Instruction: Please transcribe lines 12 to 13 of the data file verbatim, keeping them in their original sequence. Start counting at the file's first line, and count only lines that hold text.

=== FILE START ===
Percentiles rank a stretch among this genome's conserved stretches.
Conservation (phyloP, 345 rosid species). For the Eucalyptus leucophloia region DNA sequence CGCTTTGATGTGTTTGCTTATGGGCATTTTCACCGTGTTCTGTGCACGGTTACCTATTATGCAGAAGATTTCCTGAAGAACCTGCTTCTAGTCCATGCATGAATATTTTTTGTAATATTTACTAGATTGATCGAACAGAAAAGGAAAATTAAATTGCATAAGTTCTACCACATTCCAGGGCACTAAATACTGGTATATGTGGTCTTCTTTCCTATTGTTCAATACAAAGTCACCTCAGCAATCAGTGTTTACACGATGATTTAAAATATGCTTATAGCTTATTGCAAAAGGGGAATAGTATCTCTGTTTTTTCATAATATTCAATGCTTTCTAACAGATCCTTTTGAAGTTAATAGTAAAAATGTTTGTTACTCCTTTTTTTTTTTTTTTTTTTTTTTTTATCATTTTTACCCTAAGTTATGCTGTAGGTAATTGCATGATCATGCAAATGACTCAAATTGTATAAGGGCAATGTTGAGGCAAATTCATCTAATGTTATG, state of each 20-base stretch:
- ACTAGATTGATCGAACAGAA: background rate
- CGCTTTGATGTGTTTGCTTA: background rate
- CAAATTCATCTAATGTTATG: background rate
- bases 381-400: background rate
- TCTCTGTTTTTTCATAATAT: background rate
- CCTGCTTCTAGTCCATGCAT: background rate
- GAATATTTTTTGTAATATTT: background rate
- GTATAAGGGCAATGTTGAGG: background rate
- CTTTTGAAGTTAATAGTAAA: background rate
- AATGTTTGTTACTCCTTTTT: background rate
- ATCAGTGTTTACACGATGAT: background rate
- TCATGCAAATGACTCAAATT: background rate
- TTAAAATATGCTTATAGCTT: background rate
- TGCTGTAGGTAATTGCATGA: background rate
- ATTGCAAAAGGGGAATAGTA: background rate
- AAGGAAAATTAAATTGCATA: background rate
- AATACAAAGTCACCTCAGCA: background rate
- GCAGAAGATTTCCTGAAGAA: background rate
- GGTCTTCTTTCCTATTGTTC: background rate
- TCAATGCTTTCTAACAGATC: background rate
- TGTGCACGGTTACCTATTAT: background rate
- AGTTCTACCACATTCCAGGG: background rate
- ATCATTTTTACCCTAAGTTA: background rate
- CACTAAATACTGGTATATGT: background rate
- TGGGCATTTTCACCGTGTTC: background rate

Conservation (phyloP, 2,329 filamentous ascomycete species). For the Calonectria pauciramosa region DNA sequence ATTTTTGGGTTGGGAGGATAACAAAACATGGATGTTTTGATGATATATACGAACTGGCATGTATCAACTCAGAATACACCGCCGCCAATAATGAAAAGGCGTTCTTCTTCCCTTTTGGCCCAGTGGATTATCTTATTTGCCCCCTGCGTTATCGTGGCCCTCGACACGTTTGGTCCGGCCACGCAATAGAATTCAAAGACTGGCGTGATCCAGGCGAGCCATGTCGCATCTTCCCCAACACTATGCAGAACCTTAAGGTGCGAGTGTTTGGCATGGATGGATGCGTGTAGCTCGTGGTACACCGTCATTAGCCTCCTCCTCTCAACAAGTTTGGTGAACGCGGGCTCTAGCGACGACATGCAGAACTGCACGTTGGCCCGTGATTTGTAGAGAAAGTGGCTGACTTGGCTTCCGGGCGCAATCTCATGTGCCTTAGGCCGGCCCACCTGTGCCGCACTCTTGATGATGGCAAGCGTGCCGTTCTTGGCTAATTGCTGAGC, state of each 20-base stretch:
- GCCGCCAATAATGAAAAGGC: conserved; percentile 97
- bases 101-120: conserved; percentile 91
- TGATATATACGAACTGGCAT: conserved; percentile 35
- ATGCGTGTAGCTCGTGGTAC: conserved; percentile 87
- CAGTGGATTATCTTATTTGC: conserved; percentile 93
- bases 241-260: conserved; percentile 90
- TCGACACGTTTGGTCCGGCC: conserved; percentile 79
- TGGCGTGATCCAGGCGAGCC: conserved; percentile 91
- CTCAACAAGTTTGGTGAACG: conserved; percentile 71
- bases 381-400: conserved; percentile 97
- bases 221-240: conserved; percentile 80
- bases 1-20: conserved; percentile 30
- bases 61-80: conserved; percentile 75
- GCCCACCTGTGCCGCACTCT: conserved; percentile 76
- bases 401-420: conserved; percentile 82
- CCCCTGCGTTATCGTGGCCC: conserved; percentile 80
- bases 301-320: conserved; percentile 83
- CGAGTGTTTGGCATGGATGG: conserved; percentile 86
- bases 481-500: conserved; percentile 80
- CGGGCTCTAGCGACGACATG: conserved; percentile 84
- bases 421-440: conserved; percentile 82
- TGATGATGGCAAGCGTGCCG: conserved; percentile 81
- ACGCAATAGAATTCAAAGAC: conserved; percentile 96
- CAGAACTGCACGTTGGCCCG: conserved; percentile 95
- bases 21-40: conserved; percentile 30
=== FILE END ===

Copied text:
- AATGTTTGTTACTCCTTTTT: background rate
- ATCAGTGTTTACACGATGAT: background rate